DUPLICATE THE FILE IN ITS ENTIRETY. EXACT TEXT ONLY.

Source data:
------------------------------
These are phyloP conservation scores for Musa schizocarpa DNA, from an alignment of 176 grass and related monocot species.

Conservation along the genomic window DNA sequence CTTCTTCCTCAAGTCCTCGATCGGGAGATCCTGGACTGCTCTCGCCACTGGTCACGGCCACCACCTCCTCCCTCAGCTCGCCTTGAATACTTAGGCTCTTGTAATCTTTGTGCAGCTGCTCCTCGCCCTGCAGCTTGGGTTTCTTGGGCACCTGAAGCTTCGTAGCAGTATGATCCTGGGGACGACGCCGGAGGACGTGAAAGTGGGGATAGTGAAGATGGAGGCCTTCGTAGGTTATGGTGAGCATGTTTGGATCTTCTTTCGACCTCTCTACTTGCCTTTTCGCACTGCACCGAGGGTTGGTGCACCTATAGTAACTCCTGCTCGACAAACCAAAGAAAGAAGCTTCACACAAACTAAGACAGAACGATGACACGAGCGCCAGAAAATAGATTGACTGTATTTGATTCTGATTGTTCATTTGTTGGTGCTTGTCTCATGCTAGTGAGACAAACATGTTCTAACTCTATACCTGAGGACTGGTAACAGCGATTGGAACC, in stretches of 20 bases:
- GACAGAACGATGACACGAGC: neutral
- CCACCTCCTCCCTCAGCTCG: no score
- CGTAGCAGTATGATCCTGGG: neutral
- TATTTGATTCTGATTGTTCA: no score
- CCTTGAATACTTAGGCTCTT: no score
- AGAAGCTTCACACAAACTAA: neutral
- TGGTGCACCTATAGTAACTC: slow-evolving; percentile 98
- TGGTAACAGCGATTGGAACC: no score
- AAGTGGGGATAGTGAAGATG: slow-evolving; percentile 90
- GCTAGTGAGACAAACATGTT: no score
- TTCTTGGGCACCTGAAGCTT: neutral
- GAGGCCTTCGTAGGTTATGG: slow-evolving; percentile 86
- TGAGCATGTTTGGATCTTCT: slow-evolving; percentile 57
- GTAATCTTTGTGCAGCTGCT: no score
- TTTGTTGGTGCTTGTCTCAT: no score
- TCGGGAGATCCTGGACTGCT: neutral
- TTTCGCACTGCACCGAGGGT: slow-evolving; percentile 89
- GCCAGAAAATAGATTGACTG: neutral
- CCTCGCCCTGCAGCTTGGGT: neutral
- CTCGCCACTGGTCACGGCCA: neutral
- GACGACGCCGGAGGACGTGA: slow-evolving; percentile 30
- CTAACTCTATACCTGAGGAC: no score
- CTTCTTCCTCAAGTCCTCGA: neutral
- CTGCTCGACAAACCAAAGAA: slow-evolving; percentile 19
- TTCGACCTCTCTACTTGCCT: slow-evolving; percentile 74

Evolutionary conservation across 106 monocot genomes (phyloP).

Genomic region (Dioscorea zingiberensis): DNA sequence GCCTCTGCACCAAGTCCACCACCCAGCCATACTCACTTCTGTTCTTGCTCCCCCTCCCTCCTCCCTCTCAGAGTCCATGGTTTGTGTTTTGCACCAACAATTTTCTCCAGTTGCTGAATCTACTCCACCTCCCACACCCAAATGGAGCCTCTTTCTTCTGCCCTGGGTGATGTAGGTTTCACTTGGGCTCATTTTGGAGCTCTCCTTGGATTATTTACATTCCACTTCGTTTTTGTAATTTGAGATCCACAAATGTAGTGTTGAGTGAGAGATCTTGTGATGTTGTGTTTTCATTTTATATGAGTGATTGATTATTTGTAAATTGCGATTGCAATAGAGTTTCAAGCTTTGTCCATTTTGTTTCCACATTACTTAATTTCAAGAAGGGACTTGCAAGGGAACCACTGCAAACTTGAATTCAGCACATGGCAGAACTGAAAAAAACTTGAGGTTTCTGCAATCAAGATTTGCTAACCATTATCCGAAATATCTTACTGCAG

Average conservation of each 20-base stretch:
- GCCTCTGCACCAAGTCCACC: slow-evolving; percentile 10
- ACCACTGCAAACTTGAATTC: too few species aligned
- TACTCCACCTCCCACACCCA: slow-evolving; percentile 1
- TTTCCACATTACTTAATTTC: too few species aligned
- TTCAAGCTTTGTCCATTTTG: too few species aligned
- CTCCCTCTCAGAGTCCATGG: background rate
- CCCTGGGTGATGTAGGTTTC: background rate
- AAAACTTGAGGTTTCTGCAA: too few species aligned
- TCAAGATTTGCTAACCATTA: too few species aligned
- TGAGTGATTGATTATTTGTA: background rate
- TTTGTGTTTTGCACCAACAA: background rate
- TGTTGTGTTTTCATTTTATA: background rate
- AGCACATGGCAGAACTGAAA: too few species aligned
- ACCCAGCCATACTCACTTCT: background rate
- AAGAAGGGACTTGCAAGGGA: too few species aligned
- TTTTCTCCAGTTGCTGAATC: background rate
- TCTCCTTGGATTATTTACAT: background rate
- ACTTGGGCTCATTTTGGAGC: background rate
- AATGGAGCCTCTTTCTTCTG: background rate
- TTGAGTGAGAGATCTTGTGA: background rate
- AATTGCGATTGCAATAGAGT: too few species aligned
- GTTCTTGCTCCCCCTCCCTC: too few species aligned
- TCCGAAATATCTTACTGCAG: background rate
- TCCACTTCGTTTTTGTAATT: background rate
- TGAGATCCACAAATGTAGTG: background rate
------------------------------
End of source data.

These are phyloP conservation scores for Musa schizocarpa DNA, from an alignment of 176 grass and related monocot species.

Conservation along the genomic window DNA sequence CTTCTTCCTCAAGTCCTCGATCGGGAGATCCTGGACTGCTCTCGCCACTGGTCACGGCCACCACCTCCTCCCTCAGCTCGCCTTGAATACTTAGGCTCTTGTAATCTTTGTGCAGCTGCTCCTCGCCCTGCAGCTTGGGTTTCTTGGGCACCTGAAGCTTCGTAGCAGTATGATCCTGGGGACGACGCCGGAGGACGTGAAAGTGGGGATAGTGAAGATGGAGGCCTTCGTAGGTTATGGTGAGCATGTTTGGATCTTCTTTCGACCTCTCTACTTGCCTTTTCGCACTGCACCGAGGGTTGGTGCACCTATAGTAACTCCTGCTCGACAAACCAAAGAAAGAAGCTTCACACAAACTAAGACAGAACGATGACACGAGCGCCAGAAAATAGATTGACTGTATTTGATTCTGATTGTTCATTTGTTGGTGCTTGTCTCATGCTAGTGAGACAAACATGTTCTAACTCTATACCTGAGGACTGGTAACAGCGATTGGAACC, in stretches of 20 bases:
- GACAGAACGATGACACGAGC: neutral
- CCACCTCCTCCCTCAGCTCG: no score
- CGTAGCAGTATGATCCTGGG: neutral
- TATTTGATTCTGATTGTTCA: no score
- CCTTGAATACTTAGGCTCTT: no score
- AGAAGCTTCACACAAACTAA: neutral
- TGGTGCACCTATAGTAACTC: slow-evolving; percentile 98
- TGGTAACAGCGATTGGAACC: no score
- AAGTGGGGATAGTGAAGATG: slow-evolving; percentile 90
- GCTAGTGAGACAAACATGTT: no score
- TTCTTGGGCACCTGAAGCTT: neutral
- GAGGCCTTCGTAGGTTATGG: slow-evolving; percentile 86
- TGAGCATGTTTGGATCTTCT: slow-evolving; percentile 57
- GTAATCTTTGTGCAGCTGCT: no score
- TTTGTTGGTGCTTGTCTCAT: no score
- TCGGGAGATCCTGGACTGCT: neutral
- TTTCGCACTGCACCGAGGGT: slow-evolving; percentile 89
- GCCAGAAAATAGATTGACTG: neutral
- CCTCGCCCTGCAGCTTGGGT: neutral
- CTCGCCACTGGTCACGGCCA: neutral
- GACGACGCCGGAGGACGTGA: slow-evolving; percentile 30
- CTAACTCTATACCTGAGGAC: no score
- CTTCTTCCTCAAGTCCTCGA: neutral
- CTGCTCGACAAACCAAAGAA: slow-evolving; percentile 19
- TTCGACCTCTCTACTTGCCT: slow-evolving; percentile 74

Evolutionary conservation across 106 monocot genomes (phyloP).

Genomic region (Dioscorea zingiberensis): DNA sequence GCCTCTGCACCAAGTCCACCACCCAGCCATACTCACTTCTGTTCTTGCTCCCCCTCCCTCCTCCCTCTCAGAGTCCATGGTTTGTGTTTTGCACCAACAATTTTCTCCAGTTGCTGAATCTACTCCACCTCCCACACCCAAATGGAGCCTCTTTCTTCTGCCCTGGGTGATGTAGGTTTCACTTGGGCTCATTTTGGAGCTCTCCTTGGATTATTTACATTCCACTTCGTTTTTGTAATTTGAGATCCACAAATGTAGTGTTGAGTGAGAGATCTTGTGATGTTGTGTTTTCATTTTATATGAGTGATTGATTATTTGTAAATTGCGATTGCAATAGAGTTTCAAGCTTTGTCCATTTTGTTTCCACATTACTTAATTTCAAGAAGGGACTTGCAAGGGAACCACTGCAAACTTGAATTCAGCACATGGCAGAACTGAAAAAAACTTGAGGTTTCTGCAATCAAGATTTGCTAACCATTATCCGAAATATCTTACTGCAG

Average conservation of each 20-base stretch:
- GCCTCTGCACCAAGTCCACC: slow-evolving; percentile 10
- ACCACTGCAAACTTGAATTC: too few species aligned
- TACTCCACCTCCCACACCCA: slow-evolving; percentile 1
- TTTCCACATTACTTAATTTC: too few species aligned
- TTCAAGCTTTGTCCATTTTG: too few species aligned
- CTCCCTCTCAGAGTCCATGG: background rate
- CCCTGGGTGATGTAGGTTTC: background rate
- AAAACTTGAGGTTTCTGCAA: too few species aligned
- TCAAGATTTGCTAACCATTA: too few species aligned
- TGAGTGATTGATTATTTGTA: background rate
- TTTGTGTTTTGCACCAACAA: background rate
- TGTTGTGTTTTCATTTTATA: background rate
- AGCACATGGCAGAACTGAAA: too few species aligned
- ACCCAGCCATACTCACTTCT: background rate
- AAGAAGGGACTTGCAAGGGA: too few species aligned
- TTTTCTCCAGTTGCTGAATC: background rate
- TCTCCTTGGATTATTTACAT: background rate
- ACTTGGGCTCATTTTGGAGC: background rate
- AATGGAGCCTCTTTCTTCTG: background rate
- TTGAGTGAGAGATCTTGTGA: background rate
- AATTGCGATTGCAATAGAGT: too few species aligned
- GTTCTTGCTCCCCCTCCCTC: too few species aligned
- TCCGAAATATCTTACTGCAG: background rate
- TCCACTTCGTTTTTGTAATT: background rate
- TGAGATCCACAAATGTAGTG: background rate